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Jamie Baughan

It’s the soft voice of Jamie Baughan at the beginning of FREEZING that draws you into Iceland’s dramatic and craggy landscape.

It’s also Jamie you then see running “life affirmingly” through a field with wild horses and deciding which woolly jumpers would be most fashionably appropriate for a rugged trip of cold waves and contemplation.

I caught up with Jamie to find out a bit more about his role in the film he describes as “a surf parody… but a very loving one”.


Did you crap yourself paddling your longboard out into Iceland’s surf?

You bet. Jamie the actor is a long way from Jamie the character in terms of surf ability and know-how.

My surfing experience to date had consisted of Jeremy and Rob giving me a crash course in surfing at Sennen one cold weekend in February – that at least began to prepare us for the cold.

How Jeremy and Rob managed to persuade me to paddle out in to our home break in Iceland I don’t know?

I remember catching a wave back in and gripping the rails of my longboard like a mad man before being completely turned over, and coming round several moments later with Rob hauling me up the beach.

Looking back at that break over the next few days I kept feeling a mixture of pride, wonder and disbelief that I’d paddled out into it.

I think on the shoot there was such an exciting culture of just diving into things headfirst (often quite literally) that I didn’t give it much thought at the time. It was an unbelievable buzz though.


Another moment that stands out was filming one of the scenes for the opening montage.

I remember reading the script for the first time and reading the line “Jamie is running with the wild horses, life-affirmingly.”

I had many a chuckle to myself wondering how we were going to shoot that sequence until one day we were driving to film a completely different scene and we passed a field of wild horses.

Whereupon I was swiftly bundled out of the car with a bucket of carrots (I’m not making this up) and instructed to go and make friends with the herd before getting them to run away and to then run with them…life affirmingly.

I can’t recall now my thought process as I clambered into the field to approach the herd, armed with my bucket, but it certainly goes down as one of the more adventurous things I’ve done as an actor – one to tell the grandchildren.


What was your opinion of Jeremy’s original concept for the movie?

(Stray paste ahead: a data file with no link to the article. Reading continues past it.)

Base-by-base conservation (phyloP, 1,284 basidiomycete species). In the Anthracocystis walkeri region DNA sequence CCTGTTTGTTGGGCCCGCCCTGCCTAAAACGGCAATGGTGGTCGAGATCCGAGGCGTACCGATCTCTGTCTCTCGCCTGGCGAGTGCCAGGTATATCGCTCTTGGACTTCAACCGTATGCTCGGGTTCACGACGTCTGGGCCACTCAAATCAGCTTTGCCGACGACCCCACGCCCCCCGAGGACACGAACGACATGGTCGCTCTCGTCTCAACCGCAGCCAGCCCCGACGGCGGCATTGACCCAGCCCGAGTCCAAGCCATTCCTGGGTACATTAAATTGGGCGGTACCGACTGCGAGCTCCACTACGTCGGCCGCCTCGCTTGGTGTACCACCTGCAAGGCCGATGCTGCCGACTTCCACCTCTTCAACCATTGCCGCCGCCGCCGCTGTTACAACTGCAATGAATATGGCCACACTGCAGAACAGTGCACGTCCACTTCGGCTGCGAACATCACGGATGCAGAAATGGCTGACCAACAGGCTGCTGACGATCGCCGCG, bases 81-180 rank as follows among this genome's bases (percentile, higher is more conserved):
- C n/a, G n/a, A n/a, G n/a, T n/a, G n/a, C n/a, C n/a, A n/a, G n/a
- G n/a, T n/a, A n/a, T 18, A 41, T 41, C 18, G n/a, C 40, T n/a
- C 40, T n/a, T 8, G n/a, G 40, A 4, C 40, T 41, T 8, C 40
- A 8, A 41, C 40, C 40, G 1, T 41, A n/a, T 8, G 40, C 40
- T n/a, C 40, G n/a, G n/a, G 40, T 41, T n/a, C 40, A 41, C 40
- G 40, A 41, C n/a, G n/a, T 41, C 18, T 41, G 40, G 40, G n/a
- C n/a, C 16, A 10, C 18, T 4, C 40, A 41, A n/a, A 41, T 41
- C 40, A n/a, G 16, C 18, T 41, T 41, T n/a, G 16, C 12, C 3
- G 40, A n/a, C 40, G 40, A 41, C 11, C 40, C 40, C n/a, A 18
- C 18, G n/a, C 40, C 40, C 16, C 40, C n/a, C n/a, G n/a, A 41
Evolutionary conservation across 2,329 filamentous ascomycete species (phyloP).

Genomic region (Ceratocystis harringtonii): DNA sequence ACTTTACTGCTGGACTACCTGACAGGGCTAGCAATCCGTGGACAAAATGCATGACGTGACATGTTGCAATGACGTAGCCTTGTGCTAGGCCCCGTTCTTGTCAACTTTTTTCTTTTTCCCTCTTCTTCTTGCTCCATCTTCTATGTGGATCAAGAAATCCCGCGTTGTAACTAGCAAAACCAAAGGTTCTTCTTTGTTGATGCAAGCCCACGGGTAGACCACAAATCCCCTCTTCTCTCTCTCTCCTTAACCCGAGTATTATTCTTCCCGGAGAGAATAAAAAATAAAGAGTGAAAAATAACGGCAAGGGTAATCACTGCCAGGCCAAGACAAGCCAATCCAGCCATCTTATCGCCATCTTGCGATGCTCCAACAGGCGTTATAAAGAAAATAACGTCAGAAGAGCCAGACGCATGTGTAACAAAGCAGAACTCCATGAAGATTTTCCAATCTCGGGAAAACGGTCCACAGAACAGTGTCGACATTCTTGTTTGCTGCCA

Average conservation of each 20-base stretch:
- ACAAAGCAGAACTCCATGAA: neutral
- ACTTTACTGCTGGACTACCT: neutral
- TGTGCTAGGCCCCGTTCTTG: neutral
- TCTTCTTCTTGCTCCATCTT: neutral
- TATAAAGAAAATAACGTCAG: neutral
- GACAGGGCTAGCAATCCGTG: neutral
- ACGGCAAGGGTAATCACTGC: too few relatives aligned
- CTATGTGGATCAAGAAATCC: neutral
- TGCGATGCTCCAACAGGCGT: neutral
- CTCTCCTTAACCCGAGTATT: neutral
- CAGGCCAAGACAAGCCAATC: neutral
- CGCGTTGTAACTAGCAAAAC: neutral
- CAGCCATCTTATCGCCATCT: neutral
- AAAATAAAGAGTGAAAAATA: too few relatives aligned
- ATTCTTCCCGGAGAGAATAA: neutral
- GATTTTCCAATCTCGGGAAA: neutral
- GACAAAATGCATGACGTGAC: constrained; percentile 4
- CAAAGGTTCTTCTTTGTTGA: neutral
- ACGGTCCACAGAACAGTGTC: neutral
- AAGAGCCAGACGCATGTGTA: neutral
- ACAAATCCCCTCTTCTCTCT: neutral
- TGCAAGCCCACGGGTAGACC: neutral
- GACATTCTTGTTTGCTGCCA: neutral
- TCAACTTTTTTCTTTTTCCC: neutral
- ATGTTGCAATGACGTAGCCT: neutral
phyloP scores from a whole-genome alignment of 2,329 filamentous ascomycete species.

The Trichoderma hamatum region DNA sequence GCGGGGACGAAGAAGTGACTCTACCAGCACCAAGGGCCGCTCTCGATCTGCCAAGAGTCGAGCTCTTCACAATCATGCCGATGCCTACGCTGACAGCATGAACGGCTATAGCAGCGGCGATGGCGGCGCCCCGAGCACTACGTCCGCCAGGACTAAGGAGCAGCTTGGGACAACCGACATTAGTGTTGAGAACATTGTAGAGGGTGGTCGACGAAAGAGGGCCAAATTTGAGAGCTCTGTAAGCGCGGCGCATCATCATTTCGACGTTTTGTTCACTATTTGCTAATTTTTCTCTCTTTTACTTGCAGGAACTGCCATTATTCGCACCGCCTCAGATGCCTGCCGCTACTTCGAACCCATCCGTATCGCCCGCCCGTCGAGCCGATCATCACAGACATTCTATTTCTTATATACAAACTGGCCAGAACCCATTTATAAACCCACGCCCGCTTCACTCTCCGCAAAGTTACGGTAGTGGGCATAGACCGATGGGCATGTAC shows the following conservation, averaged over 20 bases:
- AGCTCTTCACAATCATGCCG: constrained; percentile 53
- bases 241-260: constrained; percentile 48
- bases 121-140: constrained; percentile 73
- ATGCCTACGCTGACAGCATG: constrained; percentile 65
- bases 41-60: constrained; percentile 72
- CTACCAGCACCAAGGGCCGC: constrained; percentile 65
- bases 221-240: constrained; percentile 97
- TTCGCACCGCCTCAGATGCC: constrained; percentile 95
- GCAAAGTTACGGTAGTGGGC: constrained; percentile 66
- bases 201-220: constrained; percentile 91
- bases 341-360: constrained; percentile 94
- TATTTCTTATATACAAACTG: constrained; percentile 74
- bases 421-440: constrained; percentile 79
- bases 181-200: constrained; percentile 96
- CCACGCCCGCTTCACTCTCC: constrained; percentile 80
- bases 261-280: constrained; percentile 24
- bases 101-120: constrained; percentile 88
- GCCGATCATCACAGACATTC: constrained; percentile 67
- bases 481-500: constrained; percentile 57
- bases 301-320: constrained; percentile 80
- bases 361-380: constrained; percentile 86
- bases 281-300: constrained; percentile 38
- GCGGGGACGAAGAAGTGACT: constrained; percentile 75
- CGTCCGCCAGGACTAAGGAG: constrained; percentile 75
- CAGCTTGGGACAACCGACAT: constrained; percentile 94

I loved the script almost before I’d read it. I’ve long been an admirer of Jeremy and Rob’s films so I was always going to jump at the chance to work with the TwoEyes team.

I’ve known Jeremy for a number of years and so it was also a massive pleasure to work with him as an actor. He cracks me up in life so it wasn’t hard transferring that to the relationship between the characters in the film.

When I first read the script I knew it was really good – it was then just a question of doing justice to the concept that they’d come up with.

And maybe throwing in a few extra bits as we were inspired by our surroundings (the car being stuck in a ditch was not a set up but just happened in a snow storm one day on the way back to our film accommodation).


I think the final film captures the heart of what J and Rob where going for.

It’s a parody – but a very loving one; Jeremy and Rob are both really into their surf films so as much as the film doesn’t take itself too seriously and can have a laugh at it’s own expense, I also think of it as a sort of love letter to the surf-film genre.

For me it was just a case of bringing the idea (and excellent dialogue) that they had written to life.  I hope we achieved that.


How do you feel about people’s reaction to the film?

I’ve loved people’s reactions. I managed to get out to the Nord / Nordwest Film Fest in Hamburg and the audience’s reaction there was amazing.

I think the film appeals to all sorts of audiences but I think it’s especially well received in the surf community.

There aren’t many films like this out there – and I think J and Rob have done a brilliant job of carving out a niche.  It’s fresh, it doesn’t take itself too seriously and it’s a lot of fun.

I hope the film can reach as many people as possible and I hope they have as much fun watching it as we had making it.

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